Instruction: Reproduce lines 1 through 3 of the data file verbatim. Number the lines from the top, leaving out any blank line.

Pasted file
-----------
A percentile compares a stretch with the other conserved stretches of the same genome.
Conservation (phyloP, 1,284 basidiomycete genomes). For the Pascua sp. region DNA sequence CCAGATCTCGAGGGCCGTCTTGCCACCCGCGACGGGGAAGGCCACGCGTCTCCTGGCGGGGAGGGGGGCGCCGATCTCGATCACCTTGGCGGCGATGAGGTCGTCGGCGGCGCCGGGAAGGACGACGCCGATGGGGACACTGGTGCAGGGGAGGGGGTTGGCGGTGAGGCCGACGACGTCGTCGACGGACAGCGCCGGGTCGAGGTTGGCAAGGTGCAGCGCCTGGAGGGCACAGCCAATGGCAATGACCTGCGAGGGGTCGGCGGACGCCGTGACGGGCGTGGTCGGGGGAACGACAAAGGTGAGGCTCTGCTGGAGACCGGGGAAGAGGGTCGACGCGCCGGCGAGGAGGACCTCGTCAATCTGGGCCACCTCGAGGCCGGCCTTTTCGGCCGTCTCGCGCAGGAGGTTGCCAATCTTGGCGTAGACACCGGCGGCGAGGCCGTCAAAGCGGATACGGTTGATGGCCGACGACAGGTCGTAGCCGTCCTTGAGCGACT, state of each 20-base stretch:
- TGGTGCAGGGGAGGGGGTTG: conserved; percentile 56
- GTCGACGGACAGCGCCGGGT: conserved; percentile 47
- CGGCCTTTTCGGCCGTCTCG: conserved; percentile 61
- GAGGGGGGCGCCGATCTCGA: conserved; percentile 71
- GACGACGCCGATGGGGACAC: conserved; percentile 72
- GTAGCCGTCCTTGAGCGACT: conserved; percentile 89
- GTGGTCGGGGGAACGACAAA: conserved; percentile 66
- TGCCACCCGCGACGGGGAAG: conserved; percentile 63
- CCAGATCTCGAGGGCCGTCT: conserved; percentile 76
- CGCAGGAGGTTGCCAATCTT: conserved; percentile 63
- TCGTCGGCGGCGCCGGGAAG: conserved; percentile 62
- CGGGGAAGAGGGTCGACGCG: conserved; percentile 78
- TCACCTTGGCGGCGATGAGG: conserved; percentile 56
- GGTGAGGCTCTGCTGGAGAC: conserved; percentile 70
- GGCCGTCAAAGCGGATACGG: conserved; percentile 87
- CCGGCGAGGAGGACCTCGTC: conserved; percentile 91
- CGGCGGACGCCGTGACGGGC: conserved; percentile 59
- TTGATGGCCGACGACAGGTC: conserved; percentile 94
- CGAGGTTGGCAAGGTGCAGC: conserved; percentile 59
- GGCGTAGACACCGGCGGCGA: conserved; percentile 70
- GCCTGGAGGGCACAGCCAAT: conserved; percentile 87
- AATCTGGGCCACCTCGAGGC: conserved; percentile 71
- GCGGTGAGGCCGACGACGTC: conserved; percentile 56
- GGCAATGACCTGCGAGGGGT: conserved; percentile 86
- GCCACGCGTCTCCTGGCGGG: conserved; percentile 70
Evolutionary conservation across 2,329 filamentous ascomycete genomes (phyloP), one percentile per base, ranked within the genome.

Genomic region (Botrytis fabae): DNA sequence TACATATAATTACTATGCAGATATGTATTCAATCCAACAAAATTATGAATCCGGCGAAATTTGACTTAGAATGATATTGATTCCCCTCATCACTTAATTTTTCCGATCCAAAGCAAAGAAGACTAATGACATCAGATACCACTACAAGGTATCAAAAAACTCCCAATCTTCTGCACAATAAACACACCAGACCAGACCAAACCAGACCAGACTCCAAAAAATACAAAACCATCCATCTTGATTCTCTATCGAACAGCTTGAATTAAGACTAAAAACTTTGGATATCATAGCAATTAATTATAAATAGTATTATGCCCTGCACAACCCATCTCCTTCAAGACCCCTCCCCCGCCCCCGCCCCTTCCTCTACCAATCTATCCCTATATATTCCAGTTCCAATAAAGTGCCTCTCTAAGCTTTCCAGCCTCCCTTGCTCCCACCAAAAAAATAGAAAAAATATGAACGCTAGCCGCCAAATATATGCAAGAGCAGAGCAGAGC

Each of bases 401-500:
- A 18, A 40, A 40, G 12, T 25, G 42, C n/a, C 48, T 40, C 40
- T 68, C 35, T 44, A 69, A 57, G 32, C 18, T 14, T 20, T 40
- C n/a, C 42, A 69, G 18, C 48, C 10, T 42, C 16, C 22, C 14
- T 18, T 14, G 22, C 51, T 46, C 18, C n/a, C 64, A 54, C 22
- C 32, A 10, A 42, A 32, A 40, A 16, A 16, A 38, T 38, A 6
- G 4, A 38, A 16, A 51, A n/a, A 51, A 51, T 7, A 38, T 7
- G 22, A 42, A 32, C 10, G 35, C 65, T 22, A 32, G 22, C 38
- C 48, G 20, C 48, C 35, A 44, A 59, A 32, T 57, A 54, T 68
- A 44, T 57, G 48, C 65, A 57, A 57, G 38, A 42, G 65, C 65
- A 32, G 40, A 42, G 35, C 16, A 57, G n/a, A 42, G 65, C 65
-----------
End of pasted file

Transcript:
A percentile compares a stretch with the other conserved stretches of the same genome.
Conservation (phyloP, 1,284 basidiomycete genomes). For the Pascua sp. region DNA sequence CCAGATCTCGAGGGCCGTCTTGCCACCCGCGACGGGGAAGGCCACGCGTCTCCTGGCGGGGAGGGGGGCGCCGATCTCGATCACCTTGGCGGCGATGAGGTCGTCGGCGGCGCCGGGAAGGACGACGCCGATGGGGACACTGGTGCAGGGGAGGGGGTTGGCGGTGAGGCCGACGACGTCGTCGACGGACAGCGCCGGGTCGAGGTTGGCAAGGTGCAGCGCCTGGAGGGCACAGCCAATGGCAATGACCTGCGAGGGGTCGGCGGACGCCGTGACGGGCGTGGTCGGGGGAACGACAAAGGTGAGGCTCTGCTGGAGACCGGGGAAGAGGGTCGACGCGCCGGCGAGGAGGACCTCGTCAATCTGGGCCACCTCGAGGCCGGCCTTTTCGGCCGTCTCGCGCAGGAGGTTGCCAATCTTGGCGTAGACACCGGCGGCGAGGCCGTCAAAGCGGATACGGTTGATGGCCGACGACAGGTCGTAGCCGTCCTTGAGCGACT, state of each 20-base stretch:
- TGGTGCAGGGGAGGGGGTTG: conserved; percentile 56